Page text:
Dance-choreographer and MacArthur Fellow Kyle Abraham will join the faculty of the Department of World Arts and Cultures/Dance at the UCLA School of the Arts and Architecture this fall.
Called “the best and brightest creative talent to emerge in New York City in the age of Obama” (OUT Magazine), Abraham creates choreography that draws upon social politics and personal history to create original work. Abraham was born into hip-hop culture in the late 1970s and grounded in an artistic upbringing in classical cello, piano and the visual arts. He cited the Joffrey Ballet’s “Billboards,” a ballet set to a soundtrack by Prince, as the inspiration for taking his first formal dance class at the Civic Light Opera Academy in his hometown of Pittsburgh.
Abraham has toured and performed at some of the most important venues and festivals in the world and has been recognized for his work with prestigious accolades that include a 2016 Doris Duke Artist Award, a 2016 Princess Grace Foundation Special Project Award, the 2015 City Center Choreographer in Residence, a 2010 Bessie Award for Outstanding Performance in Dance and a 2013 MacArthur Fellowship. He was named New York Live Arts Resident Commissioned Artist, Jacob’s Pillow Dance Award recipient and USA Ford Fellow in 2012, the same year the Alvin Ailey American Dance Theater premiered his work, “Another Night,” at New York’s City Center to rave reviews.
“I could not be more thrilled to welcome Kyle to our school,” said David Roussève, interim dean and professor of choreography at the UCLA School of the Arts and Architecture. “He is an exceptional educator who also creates provocative and challenging yet gloriously beautiful work. His impeccable formal capabilities and his deeply held commitment to community, social engagement and artistic experimentation is beyond compare and make him an exceptional match for our school and for the Department of World Arts and Cultures/Dance. Kyle is at the absolute pinnacle in the field and promises to be a major force in the art world for decades to come. I look forward to the creativity and excellence he will bring to our campus.”
In addition to performing and developing new works for his company, Abraham.In.Motion (AIM), he has been commissioned by many other notable companies, including the Martha Graham Dance Company and the Alvin Ailey American Dance Theater. Abraham recently finished touring “The Serpent and The Smoke,” a new pas de deux for himself and acclaimed Bessie Award-winning and former New York City Ballet Principal Dancer Wendy Whelan as part of her project “Restless Creature,” and choreographed for the upcoming feature-length film, “The Book of Henry” with acclaimed director Colin Trevorrow. Abraham is currently developing “Dearest Home,” an immersive interactive work for A.I.M that is set to premiere at the Yerba Buena Center for the Arts in San Francisco in May 2017, and “Untitled America,” a three-part commissioned work for the Alvin Ailey American Dance Theater that is set to premiere in December 2016.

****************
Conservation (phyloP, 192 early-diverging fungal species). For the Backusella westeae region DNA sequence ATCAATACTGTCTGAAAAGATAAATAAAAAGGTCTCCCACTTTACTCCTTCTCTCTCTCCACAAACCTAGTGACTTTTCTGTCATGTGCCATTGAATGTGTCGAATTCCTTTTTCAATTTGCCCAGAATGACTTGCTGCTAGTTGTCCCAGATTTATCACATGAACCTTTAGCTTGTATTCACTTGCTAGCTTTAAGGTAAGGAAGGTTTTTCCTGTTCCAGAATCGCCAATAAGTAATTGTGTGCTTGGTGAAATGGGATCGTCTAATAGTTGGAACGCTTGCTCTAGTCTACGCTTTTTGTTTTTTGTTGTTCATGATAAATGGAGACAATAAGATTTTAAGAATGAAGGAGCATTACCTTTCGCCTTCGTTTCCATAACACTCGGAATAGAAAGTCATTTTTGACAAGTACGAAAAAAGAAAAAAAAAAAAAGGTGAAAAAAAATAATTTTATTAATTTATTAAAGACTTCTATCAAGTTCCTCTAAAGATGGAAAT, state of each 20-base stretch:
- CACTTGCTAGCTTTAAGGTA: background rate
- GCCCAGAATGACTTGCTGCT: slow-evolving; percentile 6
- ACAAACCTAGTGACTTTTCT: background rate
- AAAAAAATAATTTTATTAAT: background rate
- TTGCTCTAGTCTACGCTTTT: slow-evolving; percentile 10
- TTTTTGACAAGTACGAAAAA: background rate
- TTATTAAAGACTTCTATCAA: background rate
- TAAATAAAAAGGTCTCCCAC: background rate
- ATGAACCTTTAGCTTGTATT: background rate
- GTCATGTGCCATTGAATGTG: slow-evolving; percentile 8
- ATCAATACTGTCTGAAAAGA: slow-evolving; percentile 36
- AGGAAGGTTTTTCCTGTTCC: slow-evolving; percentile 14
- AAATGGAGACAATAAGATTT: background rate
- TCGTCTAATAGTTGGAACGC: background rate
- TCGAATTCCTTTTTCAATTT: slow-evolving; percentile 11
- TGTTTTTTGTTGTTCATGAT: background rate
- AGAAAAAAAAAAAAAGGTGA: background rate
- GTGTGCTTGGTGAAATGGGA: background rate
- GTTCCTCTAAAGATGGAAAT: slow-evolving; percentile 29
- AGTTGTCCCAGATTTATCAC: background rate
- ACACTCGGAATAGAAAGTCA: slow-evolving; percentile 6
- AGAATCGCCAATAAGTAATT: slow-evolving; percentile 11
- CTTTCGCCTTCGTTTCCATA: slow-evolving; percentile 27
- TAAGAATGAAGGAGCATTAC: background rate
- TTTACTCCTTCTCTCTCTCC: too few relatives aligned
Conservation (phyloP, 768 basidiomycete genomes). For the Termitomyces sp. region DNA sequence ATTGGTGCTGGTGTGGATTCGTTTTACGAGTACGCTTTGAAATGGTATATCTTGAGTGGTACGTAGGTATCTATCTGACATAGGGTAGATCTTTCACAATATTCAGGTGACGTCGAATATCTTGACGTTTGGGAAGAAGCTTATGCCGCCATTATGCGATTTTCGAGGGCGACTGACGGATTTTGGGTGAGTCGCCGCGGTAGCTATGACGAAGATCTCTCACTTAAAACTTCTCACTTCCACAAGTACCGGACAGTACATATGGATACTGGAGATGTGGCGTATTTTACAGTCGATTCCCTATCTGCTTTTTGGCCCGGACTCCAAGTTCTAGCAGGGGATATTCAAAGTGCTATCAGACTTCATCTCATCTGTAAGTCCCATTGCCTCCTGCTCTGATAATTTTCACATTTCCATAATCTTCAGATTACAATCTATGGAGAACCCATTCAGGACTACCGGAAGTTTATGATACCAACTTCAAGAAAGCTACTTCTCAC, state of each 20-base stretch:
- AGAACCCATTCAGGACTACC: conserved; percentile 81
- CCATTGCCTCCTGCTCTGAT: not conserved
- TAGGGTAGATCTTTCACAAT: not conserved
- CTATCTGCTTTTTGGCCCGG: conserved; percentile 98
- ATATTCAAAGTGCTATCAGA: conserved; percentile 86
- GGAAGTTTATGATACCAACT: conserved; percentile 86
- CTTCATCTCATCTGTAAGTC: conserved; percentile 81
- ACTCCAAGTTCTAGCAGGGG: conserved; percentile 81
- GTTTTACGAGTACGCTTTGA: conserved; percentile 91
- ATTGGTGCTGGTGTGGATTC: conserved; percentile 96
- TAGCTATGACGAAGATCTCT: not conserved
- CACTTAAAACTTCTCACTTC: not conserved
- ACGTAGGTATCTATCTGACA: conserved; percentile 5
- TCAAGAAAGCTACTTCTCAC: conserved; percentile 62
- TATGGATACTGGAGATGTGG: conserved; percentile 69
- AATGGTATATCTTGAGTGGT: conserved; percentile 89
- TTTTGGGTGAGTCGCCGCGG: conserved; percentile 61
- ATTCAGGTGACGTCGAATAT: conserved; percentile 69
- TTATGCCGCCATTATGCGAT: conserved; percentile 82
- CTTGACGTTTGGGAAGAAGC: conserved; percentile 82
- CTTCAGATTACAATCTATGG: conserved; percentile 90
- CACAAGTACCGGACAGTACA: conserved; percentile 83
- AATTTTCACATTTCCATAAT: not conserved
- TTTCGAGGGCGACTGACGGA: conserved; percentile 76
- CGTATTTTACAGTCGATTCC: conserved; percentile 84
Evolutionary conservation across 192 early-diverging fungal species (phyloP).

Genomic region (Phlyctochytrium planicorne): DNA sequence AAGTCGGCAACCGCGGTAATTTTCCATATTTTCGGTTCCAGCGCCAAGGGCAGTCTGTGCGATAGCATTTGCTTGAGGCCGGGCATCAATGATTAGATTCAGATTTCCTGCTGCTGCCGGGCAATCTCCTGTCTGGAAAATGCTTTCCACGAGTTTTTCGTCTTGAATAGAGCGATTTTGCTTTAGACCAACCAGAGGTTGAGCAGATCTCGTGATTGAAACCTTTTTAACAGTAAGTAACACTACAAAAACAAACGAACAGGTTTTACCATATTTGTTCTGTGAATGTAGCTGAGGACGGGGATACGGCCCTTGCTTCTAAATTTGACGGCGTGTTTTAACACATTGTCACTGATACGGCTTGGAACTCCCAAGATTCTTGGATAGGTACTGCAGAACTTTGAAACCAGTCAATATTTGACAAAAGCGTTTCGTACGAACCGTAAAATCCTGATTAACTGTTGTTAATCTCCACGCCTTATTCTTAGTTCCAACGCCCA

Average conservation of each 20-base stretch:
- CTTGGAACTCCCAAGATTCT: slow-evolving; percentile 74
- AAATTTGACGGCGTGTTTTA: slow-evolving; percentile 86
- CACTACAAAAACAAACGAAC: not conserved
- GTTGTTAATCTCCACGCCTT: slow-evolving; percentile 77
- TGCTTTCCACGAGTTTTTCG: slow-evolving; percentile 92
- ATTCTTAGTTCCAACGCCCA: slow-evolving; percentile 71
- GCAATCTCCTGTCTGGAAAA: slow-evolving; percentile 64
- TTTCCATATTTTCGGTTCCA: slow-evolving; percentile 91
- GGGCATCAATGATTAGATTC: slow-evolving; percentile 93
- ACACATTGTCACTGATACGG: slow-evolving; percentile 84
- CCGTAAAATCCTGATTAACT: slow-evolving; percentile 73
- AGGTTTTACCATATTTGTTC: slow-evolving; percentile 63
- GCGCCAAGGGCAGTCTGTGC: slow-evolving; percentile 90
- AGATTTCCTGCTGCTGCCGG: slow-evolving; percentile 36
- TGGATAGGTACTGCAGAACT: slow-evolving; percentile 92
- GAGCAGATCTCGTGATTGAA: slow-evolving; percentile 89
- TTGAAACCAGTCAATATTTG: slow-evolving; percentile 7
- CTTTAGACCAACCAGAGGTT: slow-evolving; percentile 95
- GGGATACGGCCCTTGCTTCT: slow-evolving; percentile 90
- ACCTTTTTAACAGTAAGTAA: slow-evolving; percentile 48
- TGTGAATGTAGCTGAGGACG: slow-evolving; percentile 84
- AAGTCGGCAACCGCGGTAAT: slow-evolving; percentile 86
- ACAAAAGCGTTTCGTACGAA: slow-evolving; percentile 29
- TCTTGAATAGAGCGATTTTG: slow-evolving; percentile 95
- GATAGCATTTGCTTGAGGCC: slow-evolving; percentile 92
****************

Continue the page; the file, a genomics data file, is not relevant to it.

This fall, Abraham will make his debut at the Brooklyn Academy of Music with “Pavement,” a work inspired by the 1991 hip-hop drama “Boyz n the Hood” and his upbringing in the Hill District of Pittsburgh. Abraham and his company will also present “Pavement” at the Laguna Dance Festival in Laguna Beach, California on September 22 and 23.
Abraham said he is eager to join the Department of World Arts and Cultures/Dance because of its unique blend of theory and practice. “This program,” he said, “can bring a dancer who is trained solely in Cambodian dance together with someone who has spent the better part of their professional career studying release-based dance movement. Students can learn from each other and create a more interesting collaboration because of their different backgrounds. You do not get that diversity in a conservatory.”
Lionel Popkin, chair of the department, described Abraham as “one of the leading voices of his generation. His commitment to the student as a total artist, developing movers and thinkers who engage their world as responsible citizens with a purpose matches the goals of our program.”
Abraham received his bachelor’s degree in fine arts from SUNY Purchase and a master’s in fine arts from New York University Tisch School of the Arts. In 2014, he received an honorary doctorate in fine arts from Washington Jefferson College.
This story was adapted from the original published by the UCLA School of the Arts and Architecture.